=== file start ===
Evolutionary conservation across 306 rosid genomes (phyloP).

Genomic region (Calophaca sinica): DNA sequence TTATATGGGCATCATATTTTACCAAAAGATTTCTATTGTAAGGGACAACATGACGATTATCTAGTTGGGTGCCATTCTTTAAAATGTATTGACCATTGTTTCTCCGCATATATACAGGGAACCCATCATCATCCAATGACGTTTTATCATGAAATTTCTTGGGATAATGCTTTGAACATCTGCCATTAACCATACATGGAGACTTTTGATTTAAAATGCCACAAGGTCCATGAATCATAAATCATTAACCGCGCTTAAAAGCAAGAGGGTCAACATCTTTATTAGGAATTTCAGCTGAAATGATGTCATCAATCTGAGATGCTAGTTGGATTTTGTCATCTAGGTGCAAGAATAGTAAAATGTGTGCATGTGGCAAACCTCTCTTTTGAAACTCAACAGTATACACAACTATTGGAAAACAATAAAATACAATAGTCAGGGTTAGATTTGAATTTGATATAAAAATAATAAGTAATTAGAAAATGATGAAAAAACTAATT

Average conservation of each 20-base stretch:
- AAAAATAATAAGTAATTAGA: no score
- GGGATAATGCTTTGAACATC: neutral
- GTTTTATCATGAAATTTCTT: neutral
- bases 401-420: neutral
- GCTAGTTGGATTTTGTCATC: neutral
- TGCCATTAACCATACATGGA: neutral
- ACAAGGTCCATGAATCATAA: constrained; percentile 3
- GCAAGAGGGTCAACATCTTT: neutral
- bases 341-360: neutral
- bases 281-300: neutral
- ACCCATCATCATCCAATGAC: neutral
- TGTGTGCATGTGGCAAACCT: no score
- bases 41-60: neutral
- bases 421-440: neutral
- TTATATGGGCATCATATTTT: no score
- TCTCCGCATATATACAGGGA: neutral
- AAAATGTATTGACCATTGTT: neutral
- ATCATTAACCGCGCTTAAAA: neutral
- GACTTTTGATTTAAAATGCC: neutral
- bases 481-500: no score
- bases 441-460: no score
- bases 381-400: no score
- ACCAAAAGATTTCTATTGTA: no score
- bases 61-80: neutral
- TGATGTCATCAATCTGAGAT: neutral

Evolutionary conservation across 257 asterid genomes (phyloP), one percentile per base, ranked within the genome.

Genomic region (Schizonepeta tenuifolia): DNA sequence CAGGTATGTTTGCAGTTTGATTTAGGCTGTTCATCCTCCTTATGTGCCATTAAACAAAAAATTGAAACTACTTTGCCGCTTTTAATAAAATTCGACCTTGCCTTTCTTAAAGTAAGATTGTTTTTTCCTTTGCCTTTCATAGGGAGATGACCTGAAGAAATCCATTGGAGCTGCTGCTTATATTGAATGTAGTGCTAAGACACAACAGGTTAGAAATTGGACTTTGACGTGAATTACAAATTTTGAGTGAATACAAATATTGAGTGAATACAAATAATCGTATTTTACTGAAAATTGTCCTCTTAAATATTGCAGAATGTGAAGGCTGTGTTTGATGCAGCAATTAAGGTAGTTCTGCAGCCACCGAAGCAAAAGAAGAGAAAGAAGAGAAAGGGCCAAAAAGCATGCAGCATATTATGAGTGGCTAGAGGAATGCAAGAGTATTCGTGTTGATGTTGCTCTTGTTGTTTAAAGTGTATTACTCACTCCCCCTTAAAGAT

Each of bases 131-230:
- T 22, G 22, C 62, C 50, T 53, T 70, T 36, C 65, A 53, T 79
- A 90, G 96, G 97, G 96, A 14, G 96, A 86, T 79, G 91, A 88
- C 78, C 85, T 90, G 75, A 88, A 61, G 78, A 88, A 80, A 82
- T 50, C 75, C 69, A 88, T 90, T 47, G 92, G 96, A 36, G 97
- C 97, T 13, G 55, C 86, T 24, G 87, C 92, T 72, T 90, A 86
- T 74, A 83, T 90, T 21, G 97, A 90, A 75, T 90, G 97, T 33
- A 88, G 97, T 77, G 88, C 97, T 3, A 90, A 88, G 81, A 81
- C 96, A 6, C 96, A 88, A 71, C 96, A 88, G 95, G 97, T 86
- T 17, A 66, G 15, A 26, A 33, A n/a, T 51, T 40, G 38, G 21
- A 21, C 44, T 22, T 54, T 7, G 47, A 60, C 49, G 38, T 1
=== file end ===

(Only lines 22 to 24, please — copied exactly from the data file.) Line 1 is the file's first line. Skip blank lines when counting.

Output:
- GACTTTTGATTTAAAATGCC: neutral
- bases 481-500: no score
- bases 441-460: no score